EXPERIENCES

Research shows COVID-19 is unquestionably changing consumer habits

How have consumer habits, preferences, and lifestyles changed in response to the COVID-19 pandemic? Our research uncovered a few notable trends that may signal long term change.

Abigail Matsumoto

December 20, 2021 | 6 min read

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In the business world, the historic COVID-19 pandemic has caused mass disruption and required new and agile ways of working. But how have consumers adapted—and what can we learn from their new habits, preferences, and lifestyles?

We took a look at what our research studies have uncovered about consumers throughout the pandemic. Though some changes have arisen out of necessity, that doesn’t mean they’re fleeting, or that we’ll see a major return to pre-COVID consumer behavior. Here are some takeaways to keep in mind as you consider how transactions may take a turn:

Convenience will continue to be key

Throughout the pandemic, consumers have been fueled by the desire to shop safely and efficiently. Convenience has been key, from technology to customer experience perks and accommodations. 

About half of people (49%) said they’re making online purchases more often now than before the pandemic1—and skipping in-store shopping doesn’t show signs of being temporary. Most (59%) people said they expect to be making online purchases about as often in 2022, with the rest split between those who think they’ll be making purchases more often (19%) and less often (19%).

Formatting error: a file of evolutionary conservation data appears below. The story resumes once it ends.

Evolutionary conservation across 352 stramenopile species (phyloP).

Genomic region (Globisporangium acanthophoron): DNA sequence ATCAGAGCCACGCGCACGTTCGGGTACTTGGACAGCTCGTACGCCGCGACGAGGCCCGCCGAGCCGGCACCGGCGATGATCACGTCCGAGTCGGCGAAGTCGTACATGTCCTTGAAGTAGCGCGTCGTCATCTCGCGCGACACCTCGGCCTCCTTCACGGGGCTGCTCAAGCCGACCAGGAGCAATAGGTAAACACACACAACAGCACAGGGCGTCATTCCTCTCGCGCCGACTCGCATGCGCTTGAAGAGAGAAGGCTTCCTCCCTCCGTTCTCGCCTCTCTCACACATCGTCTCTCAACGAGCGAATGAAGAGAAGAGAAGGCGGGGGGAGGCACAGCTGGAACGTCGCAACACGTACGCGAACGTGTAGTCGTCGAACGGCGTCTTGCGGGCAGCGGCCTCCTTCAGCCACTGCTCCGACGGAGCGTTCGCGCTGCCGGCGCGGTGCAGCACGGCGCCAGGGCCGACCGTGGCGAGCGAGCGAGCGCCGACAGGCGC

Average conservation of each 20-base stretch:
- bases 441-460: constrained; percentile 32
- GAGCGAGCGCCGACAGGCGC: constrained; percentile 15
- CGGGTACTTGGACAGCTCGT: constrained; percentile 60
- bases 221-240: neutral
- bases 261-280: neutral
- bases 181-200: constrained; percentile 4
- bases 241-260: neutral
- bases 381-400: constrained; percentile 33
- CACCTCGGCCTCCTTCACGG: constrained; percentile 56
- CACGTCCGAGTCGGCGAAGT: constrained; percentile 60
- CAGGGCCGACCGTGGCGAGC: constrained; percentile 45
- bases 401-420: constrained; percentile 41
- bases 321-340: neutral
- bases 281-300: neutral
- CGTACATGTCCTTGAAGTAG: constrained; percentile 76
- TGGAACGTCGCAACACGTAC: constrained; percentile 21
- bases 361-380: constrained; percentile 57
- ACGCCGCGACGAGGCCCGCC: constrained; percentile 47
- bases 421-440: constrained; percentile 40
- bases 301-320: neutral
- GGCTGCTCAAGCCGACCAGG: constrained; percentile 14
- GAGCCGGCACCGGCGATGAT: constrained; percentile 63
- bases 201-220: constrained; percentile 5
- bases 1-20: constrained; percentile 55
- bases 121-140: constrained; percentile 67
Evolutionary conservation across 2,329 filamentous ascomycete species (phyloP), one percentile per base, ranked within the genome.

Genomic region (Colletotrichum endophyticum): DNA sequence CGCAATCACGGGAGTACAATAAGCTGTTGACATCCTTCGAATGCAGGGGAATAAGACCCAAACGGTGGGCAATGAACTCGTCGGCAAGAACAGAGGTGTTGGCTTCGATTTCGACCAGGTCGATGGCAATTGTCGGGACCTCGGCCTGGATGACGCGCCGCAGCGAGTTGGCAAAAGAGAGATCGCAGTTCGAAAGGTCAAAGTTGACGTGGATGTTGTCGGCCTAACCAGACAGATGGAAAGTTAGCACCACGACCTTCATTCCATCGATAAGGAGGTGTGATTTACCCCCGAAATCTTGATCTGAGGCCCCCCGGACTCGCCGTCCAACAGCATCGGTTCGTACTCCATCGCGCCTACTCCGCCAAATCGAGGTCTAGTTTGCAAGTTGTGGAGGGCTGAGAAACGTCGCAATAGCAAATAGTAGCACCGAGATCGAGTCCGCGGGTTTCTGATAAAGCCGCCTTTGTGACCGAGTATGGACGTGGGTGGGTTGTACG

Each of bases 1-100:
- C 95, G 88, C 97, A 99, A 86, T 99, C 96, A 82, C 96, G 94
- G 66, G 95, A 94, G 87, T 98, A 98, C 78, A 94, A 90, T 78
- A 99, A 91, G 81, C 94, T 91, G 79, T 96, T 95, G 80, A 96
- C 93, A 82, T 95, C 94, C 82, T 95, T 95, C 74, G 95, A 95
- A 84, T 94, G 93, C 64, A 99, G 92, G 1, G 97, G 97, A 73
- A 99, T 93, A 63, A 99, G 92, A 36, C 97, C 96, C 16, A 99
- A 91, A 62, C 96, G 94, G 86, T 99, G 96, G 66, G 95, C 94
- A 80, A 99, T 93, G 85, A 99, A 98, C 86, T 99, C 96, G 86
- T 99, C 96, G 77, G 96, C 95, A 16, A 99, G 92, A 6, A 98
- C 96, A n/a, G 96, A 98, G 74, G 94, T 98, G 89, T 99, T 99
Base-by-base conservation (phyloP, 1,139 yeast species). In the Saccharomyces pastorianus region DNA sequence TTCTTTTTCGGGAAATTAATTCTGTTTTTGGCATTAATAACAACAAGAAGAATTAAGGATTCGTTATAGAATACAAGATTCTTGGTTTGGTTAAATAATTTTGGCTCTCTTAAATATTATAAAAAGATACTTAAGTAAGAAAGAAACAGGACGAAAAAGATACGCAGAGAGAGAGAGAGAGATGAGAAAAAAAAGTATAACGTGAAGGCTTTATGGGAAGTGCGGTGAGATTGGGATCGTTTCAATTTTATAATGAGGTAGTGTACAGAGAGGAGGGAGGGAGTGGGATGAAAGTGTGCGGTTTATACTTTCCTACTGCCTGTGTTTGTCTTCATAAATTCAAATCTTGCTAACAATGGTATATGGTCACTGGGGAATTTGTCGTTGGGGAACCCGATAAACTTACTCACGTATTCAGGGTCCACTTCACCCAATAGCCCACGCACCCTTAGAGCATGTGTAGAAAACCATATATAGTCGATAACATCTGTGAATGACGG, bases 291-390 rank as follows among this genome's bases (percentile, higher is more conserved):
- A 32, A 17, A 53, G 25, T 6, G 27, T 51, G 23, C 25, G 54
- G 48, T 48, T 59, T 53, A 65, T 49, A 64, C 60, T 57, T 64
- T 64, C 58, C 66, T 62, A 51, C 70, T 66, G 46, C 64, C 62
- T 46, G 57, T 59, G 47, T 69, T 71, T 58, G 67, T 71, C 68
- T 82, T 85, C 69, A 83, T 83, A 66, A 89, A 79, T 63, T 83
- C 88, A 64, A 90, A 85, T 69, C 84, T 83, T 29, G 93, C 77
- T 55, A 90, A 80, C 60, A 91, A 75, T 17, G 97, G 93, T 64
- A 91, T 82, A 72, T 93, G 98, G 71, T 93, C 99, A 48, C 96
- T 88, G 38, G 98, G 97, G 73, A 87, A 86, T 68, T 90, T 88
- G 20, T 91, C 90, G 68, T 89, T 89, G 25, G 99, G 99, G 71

In addition to digital shifts, consumers have readily adopted the flexible pickup options that arose during COVID. In fact, these accommodations have proven popular across age groups. About half of Gen Z (47%), Millennials (51%), and Gen X (47%) shoppers have done an in-store pickup of an online purchase within the last year, and 4 in 10 have used a curbside pickup service². Plus, 35% of all consumers have benefited from flexible payment options during the pandemic.

As for the future of flexible shopping? The majority (89%) of consumers want businesses to continue to offer flexible in-person pickup options even after the pandemic is over and 35% expect flexible billing options (including delayed billing or “skipping a month” for subscription services) to stay². 

So much surrounding the pandemic is still uncertain, but as our data shows, consumers have a hunger for convenience and can see a future where that’s the norm. Businesses would do well to remember that as they plan how to improve and optimize the customer experience.